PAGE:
Advanced Practice Registered Nurse (APRN) education is expanding worldwide (i.e., Australia, Canada, Germany, Hong Kong, Mainland China, United Kingdom, and United States [US] of America). In the 2016-17 academic year, an estimated 26,000 nurse practitioners completed their academic programs and joined the ranks of an estimated 248,000 practicing APRNs.1 Of the APRNs in practice, approximately 49.9% hold hospital privileges and 95.8% prescribe medications. To ensure that APRN graduates are prepared to provide these services and to meet state mandated regulations, certification is required. Schools that provide APRN programs are also evaluated on the ability of their graduates to pass the certification exam and become licensed as APRNs in their respective states. As a result, APRN programs have increased the utilization of standardized testing as an educational strategy and program outcome measure. Faculty members have begun to implement standardized testing to predict graduate success on the certification exam. These exams must be validated on a regular schedule to ensure that they are still predictive of success on the certification exam with varying groups of students and any revisions in the certification exam.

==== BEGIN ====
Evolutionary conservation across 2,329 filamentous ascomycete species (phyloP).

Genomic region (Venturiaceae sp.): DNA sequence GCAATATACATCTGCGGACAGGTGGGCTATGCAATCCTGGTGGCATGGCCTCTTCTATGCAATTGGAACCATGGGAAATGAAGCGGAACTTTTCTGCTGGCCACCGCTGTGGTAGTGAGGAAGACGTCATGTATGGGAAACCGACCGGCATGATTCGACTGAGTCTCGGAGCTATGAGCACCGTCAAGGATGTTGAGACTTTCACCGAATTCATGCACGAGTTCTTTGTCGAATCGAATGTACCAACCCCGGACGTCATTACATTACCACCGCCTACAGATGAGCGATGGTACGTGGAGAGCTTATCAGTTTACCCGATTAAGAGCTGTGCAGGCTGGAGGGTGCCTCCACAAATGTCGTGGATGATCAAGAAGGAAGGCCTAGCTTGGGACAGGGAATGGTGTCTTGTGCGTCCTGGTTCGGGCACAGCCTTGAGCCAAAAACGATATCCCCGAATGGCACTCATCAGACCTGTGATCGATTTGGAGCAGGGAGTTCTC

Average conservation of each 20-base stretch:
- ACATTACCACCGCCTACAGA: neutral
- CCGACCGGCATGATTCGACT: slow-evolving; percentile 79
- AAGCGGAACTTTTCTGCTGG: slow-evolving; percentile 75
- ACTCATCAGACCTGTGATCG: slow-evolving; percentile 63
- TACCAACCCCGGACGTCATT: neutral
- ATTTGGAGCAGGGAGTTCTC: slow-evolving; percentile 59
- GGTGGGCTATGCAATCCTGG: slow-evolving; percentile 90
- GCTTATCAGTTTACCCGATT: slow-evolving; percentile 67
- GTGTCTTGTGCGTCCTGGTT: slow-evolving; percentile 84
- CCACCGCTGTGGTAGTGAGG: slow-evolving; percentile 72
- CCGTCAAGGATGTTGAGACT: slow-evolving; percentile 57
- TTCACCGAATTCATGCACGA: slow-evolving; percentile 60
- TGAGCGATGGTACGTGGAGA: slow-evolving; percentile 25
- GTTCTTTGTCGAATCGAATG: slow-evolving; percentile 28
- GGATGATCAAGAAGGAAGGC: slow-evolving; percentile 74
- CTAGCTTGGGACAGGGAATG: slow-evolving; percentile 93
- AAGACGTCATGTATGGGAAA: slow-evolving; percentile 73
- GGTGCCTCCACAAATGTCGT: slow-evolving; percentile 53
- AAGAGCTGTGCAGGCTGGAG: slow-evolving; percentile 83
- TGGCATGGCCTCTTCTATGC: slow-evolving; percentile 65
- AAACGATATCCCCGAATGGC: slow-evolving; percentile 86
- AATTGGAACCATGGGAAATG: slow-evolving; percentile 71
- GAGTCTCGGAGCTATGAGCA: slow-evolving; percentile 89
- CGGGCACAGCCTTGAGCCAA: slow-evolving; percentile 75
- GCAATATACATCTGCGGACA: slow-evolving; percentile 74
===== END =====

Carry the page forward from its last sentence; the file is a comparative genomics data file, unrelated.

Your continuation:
The two APRN certification bodies are the American Academy of Nurse Practitioners Certification Board (AANPCB) and the American Nurses Credentialing Center (ANCC). The initial exam pass rates for AANPCB in 2017 were: Family NP-80%; and Adult-Gerontology NP- 82%.2 A total of 18,987 graduates took the AANPCB exam. The initial exam pass rates for 2017 for the American Nurses Credentialing Center (ANCC) were: Family NP-83%; Adult-Gerontology Primary Care NP- 77% of the 6,487 exam takers for these specialties.3 Graduate APRN faculty are using standardized testing to: 1) assess students’ potential for success on certification examinations, 2) to identify concepts needing additional remediation, and 3) to identify areas of strength and weakness within the APRN curriculum. For the purposes of this study, the Elsevier Health Education Systems, Inc. (HESI™) exams were used.4 The HESI ™ APRN Exit Exams consist of 100 scored items with content matched to ANCC and AANPCB’s published certification examination blueprints. HESI APRN Exit Exam scoring reports are categorized according to ANCC and AANPCB domains of practice and the National Organization of Nurse Practitioner Faculty (NONPF) competencies.5 For colleges and universities providing nursing curricula leading to APRN licensure, HESI™ provides standardized exams to assess application of course content and an exit exam specific to the student’s specialty area.